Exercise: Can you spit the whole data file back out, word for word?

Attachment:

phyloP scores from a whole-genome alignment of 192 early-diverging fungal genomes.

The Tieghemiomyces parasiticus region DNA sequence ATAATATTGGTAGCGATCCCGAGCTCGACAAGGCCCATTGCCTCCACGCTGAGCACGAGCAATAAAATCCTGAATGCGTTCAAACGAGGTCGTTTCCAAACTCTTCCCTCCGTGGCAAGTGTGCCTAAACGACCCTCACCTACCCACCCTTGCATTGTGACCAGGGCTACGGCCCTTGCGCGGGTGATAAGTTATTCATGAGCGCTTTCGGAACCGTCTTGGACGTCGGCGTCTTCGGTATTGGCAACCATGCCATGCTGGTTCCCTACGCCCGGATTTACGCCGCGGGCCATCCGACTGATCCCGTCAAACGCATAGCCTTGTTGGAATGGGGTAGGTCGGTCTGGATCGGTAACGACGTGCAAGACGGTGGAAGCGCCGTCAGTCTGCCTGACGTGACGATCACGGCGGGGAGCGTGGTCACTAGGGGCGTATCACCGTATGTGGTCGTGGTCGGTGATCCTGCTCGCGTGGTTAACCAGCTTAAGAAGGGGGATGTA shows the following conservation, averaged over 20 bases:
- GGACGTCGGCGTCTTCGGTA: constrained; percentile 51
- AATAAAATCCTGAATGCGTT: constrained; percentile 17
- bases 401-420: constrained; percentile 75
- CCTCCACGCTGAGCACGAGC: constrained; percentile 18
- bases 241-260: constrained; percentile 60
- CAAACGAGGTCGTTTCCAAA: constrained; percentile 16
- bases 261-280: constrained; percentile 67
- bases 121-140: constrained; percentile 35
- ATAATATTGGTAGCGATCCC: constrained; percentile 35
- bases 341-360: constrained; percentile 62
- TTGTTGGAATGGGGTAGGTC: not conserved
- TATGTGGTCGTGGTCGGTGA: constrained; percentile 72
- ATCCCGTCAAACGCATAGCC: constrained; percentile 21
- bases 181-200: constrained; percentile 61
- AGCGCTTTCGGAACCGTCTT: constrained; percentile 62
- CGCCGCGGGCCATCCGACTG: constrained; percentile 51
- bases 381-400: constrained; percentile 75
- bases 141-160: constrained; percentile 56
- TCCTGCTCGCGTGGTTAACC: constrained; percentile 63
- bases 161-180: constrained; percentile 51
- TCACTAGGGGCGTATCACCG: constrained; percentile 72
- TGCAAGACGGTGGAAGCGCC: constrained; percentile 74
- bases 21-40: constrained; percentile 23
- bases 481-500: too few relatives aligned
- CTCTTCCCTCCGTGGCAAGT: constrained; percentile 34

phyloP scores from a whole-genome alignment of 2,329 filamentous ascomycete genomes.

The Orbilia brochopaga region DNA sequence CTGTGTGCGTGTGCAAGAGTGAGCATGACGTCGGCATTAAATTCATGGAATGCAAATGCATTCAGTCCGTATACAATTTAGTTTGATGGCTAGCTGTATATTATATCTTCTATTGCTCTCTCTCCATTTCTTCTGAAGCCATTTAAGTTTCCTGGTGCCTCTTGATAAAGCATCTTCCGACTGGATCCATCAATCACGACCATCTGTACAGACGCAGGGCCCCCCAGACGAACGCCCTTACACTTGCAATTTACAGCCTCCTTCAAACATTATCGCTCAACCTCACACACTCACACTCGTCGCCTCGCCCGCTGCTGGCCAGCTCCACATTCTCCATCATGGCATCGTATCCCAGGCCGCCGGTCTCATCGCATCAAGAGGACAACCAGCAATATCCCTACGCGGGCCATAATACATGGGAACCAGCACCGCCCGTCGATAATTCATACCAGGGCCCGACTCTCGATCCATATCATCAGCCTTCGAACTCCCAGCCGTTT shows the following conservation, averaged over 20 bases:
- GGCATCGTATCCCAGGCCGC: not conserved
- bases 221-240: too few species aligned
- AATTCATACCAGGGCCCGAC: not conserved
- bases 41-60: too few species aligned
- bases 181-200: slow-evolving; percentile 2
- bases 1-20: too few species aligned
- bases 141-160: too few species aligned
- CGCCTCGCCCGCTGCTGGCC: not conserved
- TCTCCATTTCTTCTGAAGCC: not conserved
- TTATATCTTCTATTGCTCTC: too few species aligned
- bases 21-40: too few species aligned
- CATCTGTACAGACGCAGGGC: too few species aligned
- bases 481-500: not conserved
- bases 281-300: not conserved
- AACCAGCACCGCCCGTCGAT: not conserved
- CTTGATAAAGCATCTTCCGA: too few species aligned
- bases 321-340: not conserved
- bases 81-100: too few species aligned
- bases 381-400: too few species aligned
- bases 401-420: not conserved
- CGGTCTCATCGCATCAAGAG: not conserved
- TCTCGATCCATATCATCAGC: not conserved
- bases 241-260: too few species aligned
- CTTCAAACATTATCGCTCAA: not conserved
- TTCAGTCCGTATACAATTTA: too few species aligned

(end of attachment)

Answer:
phyloP scores from a whole-genome alignment of 192 early-diverging fungal genomes.

The Tieghemiomyces parasiticus region DNA sequence ATAATATTGGTAGCGATCCCGAGCTCGACAAGGCCCATTGCCTCCACGCTGAGCACGAGCAATAAAATCCTGAATGCGTTCAAACGAGGTCGTTTCCAAACTCTTCCCTCCGTGGCAAGTGTGCCTAAACGACCCTCACCTACCCACCCTTGCATTGTGACCAGGGCTACGGCCCTTGCGCGGGTGATAAGTTATTCATGAGCGCTTTCGGAACCGTCTTGGACGTCGGCGTCTTCGGTATTGGCAACCATGCCATGCTGGTTCCCTACGCCCGGATTTACGCCGCGGGCCATCCGACTGATCCCGTCAAACGCATAGCCTTGTTGGAATGGGGTAGGTCGGTCTGGATCGGTAACGACGTGCAAGACGGTGGAAGCGCCGTCAGTCTGCCTGACGTGACGATCACGGCGGGGAGCGTGGTCACTAGGGGCGTATCACCGTATGTGGTCGTGGTCGGTGATCCTGCTCGCGTGGTTAACCAGCTTAAGAAGGGGGATGTA shows the following conservation, averaged over 20 bases:
- GGACGTCGGCGTCTTCGGTA: constrained; percentile 51
- AATAAAATCCTGAATGCGTT: constrained; percentile 17
- bases 401-420: constrained; percentile 75
- CCTCCACGCTGAGCACGAGC: constrained; percentile 18
- bases 241-260: constrained; percentile 60
- CAAACGAGGTCGTTTCCAAA: constrained; percentile 16
- bases 261-280: constrained; percentile 67
- bases 121-140: constrained; percentile 35
- ATAATATTGGTAGCGATCCC: constrained; percentile 35
- bases 341-360: constrained; percentile 62
- TTGTTGGAATGGGGTAGGTC: not conserved
- TATGTGGTCGTGGTCGGTGA: constrained; percentile 72
- ATCCCGTCAAACGCATAGCC: constrained; percentile 21
- bases 181-200: constrained; percentile 61
- AGCGCTTTCGGAACCGTCTT: constrained; percentile 62
- CGCCGCGGGCCATCCGACTG: constrained; percentile 51
- bases 381-400: constrained; percentile 75
- bases 141-160: constrained; percentile 56
- TCCTGCTCGCGTGGTTAACC: constrained; percentile 63
- bases 161-180: constrained; percentile 51
- TCACTAGGGGCGTATCACCG: constrained; percentile 72
- TGCAAGACGGTGGAAGCGCC: constrained; percentile 74
- bases 21-40: constrained; percentile 23
- bases 481-500: too few relatives aligned
- CTCTTCCCTCCGTGGCAAGT: constrained; percentile 34

phyloP scores from a whole-genome alignment of 2,329 filamentous ascomycete genomes.

The Orbilia brochopaga region DNA sequence CTGTGTGCGTGTGCAAGAGTGAGCATGACGTCGGCATTAAATTCATGGAATGCAAATGCATTCAGTCCGTATACAATTTAGTTTGATGGCTAGCTGTATATTATATCTTCTATTGCTCTCTCTCCATTTCTTCTGAAGCCATTTAAGTTTCCTGGTGCCTCTTGATAAAGCATCTTCCGACTGGATCCATCAATCACGACCATCTGTACAGACGCAGGGCCCCCCAGACGAACGCCCTTACACTTGCAATTTACAGCCTCCTTCAAACATTATCGCTCAACCTCACACACTCACACTCGTCGCCTCGCCCGCTGCTGGCCAGCTCCACATTCTCCATCATGGCATCGTATCCCAGGCCGCCGGTCTCATCGCATCAAGAGGACAACCAGCAATATCCCTACGCGGGCCATAATACATGGGAACCAGCACCGCCCGTCGATAATTCATACCAGGGCCCGACTCTCGATCCATATCATCAGCCTTCGAACTCCCAGCCGTTT shows the following conservation, averaged over 20 bases:
- GGCATCGTATCCCAGGCCGC: not conserved
- bases 221-240: too few species aligned
- AATTCATACCAGGGCCCGAC: not conserved
- bases 41-60: too few species aligned
- bases 181-200: slow-evolving; percentile 2
- bases 1-20: too few species aligned
- bases 141-160: too few species aligned
- CGCCTCGCCCGCTGCTGGCC: not conserved
- TCTCCATTTCTTCTGAAGCC: not conserved
- TTATATCTTCTATTGCTCTC: too few species aligned
- bases 21-40: too few species aligned
- CATCTGTACAGACGCAGGGC: too few species aligned
- bases 481-500: not conserved
- bases 281-300: not conserved
- AACCAGCACCGCCCGTCGAT: not conserved
- CTTGATAAAGCATCTTCCGA: too few species aligned
- bases 321-340: not conserved
- bases 81-100: too few species aligned
- bases 381-400: too few species aligned
- bases 401-420: not conserved
- CGGTCTCATCGCATCAAGAG: not conserved
- TCTCGATCCATATCATCAGC: not conserved
- bases 241-260: too few species aligned
- CTTCAAACATTATCGCTCAA: not conserved
- TTCAGTCCGTATACAATTTA: too few species aligned